Tennis players, from amateur to professional and everything in-between, don’t spend all of their time on the court. For tennis players that want to improve their game, strengthening and training the body on and off the court is critical.Off court strengthening and conditioning doesn’t just improve your tennis game, it help prevent those pesky injuries. Performance increase and injury prevention is a win-win! Here are eight exercises that can easily be incorporated into any tennis player’s regular workout routine.
By: Marissa Johnson
One of the keys to being a successful athlete is knowing what it takes to win. On the flipside, it’s also key to know why you lost. Whether your opponent was just having a killer game, you got frustrated with your equipment, or even that you weren’t physically feeling your best, they all point to a lack of focus. Whatever the reason, or excuse might be, there are still ways to overcome the loss and take the win in your next match. If you can stay true to these five steps, you will increase your odds of having amazing experience in your next match, no matter who your opponent is or their skill level. Read more
It’s fall competition time in the tennis world! Tennis leagues are in full swing and matches mean more – not just for you, but also for the rest of the team. That’s a lot of pressure, right? Don’t worry, with a few of the following tennis tips, you can be at the top of your tennis game faster than you can say “love.”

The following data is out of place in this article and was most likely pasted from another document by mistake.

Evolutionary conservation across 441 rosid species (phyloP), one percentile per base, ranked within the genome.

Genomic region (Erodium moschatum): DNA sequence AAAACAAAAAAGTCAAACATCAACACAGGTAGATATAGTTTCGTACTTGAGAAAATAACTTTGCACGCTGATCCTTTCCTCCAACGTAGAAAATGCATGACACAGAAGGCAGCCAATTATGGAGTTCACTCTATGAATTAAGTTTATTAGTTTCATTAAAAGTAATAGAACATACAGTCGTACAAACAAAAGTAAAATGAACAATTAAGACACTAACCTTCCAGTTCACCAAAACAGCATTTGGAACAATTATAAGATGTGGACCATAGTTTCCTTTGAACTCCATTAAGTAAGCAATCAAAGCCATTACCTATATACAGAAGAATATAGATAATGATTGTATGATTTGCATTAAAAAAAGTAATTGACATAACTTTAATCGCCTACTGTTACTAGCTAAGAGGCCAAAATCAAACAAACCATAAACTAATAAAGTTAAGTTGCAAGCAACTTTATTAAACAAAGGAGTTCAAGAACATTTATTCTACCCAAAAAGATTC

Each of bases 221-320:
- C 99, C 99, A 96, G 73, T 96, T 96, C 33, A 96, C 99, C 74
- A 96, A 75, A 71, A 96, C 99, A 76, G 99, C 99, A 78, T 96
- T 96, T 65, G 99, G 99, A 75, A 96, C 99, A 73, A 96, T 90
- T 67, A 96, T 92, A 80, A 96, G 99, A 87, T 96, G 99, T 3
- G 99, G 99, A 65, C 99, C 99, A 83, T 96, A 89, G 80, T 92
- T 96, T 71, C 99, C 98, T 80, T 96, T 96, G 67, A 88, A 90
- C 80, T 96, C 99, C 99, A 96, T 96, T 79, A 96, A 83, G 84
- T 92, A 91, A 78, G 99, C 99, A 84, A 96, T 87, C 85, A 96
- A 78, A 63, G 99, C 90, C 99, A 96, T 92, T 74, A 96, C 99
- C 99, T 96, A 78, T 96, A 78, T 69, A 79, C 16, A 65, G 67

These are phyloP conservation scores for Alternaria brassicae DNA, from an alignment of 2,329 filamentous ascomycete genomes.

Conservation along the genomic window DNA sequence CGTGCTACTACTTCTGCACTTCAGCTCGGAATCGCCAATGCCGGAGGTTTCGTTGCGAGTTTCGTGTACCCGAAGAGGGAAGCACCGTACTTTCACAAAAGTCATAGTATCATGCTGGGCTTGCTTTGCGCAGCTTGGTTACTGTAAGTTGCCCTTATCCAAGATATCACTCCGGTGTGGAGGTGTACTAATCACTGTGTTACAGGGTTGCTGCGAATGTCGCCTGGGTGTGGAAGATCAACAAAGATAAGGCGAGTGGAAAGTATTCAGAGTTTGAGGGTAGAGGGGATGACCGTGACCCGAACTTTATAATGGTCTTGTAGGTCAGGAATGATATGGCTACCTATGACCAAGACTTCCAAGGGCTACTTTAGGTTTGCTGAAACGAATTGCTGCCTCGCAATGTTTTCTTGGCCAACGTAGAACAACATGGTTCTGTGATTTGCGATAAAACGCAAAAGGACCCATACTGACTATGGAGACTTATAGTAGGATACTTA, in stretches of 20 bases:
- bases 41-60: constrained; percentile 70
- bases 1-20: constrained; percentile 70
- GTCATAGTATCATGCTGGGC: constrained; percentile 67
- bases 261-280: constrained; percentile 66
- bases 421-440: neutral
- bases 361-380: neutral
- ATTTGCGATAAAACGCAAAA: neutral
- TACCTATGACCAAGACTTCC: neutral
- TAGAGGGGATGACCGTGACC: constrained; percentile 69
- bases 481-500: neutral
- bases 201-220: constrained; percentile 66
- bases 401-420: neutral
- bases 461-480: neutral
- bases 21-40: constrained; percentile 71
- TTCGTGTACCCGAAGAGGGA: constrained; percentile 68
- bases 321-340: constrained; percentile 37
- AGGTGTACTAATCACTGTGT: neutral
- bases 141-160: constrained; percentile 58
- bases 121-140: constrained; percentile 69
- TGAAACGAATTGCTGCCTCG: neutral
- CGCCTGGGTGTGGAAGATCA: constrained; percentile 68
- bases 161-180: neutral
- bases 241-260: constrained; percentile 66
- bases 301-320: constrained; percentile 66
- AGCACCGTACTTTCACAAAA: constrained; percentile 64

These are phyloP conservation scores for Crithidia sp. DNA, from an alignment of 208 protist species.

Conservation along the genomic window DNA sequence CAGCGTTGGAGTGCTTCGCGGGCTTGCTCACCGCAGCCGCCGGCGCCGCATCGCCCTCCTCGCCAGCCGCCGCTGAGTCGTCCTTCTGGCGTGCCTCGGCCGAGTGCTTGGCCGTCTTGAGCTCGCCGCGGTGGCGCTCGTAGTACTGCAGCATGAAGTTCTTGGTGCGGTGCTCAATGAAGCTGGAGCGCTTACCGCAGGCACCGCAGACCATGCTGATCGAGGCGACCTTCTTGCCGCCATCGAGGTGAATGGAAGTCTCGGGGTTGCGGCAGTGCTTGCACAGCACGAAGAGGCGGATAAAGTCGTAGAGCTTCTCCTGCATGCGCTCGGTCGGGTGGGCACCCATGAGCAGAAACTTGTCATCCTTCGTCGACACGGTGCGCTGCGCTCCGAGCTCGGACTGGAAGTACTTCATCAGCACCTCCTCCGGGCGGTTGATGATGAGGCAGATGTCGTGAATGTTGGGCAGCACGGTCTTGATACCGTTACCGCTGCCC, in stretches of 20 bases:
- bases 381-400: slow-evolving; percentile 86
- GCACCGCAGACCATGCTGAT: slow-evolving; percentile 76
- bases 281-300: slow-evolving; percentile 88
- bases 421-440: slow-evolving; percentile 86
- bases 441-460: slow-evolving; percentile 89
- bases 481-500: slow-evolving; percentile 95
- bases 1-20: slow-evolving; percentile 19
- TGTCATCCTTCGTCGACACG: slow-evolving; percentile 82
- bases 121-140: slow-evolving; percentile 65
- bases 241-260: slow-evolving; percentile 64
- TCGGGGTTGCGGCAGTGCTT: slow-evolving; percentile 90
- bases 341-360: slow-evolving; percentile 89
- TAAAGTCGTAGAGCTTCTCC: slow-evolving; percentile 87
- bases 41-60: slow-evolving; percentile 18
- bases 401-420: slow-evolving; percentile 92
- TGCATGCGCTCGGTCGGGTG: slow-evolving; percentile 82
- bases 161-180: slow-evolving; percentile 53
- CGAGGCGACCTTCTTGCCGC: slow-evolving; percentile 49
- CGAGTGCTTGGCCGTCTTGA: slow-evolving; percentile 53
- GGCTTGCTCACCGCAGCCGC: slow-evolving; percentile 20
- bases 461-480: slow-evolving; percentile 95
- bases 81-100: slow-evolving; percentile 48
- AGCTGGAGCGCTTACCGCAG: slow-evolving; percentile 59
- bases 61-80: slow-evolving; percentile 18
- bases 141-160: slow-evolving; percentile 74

Watching Serena Williams or Roger Federer competing is a thing of beauty – an athleticism born of desire, and of course, practice. It’s mesmerizing – two opponents swatting a tennis ball back and forth, forcing the other to cover every inch of court, while landing their shots with sharpshooter precision. Read more
By Meggan Barnett, Personal Trainer
The Village Health Club and Spas, DC Ranch
You’re spending several hours a week on the courts; practicing your footwork, improving your fitness and perfecting your swing. Yet, you’re stalled, maybe plateaued, and not seeing much progress. Sound familiar? Maybe it’s what you’re not doing. Read more
In Doubles, the first thing you must understand is the Middle is your Friend. As a colleague calls it “Hills and Valleys.” The players are the hills, and the valleys are the areas between them and on the outside of them. Picture it.
The diet of a tennis player is a lot different to that of the average person’s regular diet. This is due to the nutritional requirements of the human body as it is pushed through the rigorous training schedule that is involved in tennis. With the advances in science and knowledge surrounding food and its benefits, players and coaches are striving to be at the forefront of nutrition in order to gain any advantage they can.
A ball is about to fly at you at up to 163 miles per hour – what’s your move? Ocotillo Village Tennis Director Josh Bates shares his six tips for returning the serve:
- Pick your spot: Tell the server where you want them to serve. If you have a better forehand… Leave 60% more space in that side of the box. Give the server a box that looks open to the side you want to return from. Be aware of the wide serves. If your opponent can hit it there, close it off by moving in.
- Stance: You must get low, what you think is low… go another 2 inches down. Slightly turned, angle yourself to the server. Be on the toes with the shoulders leaning forward.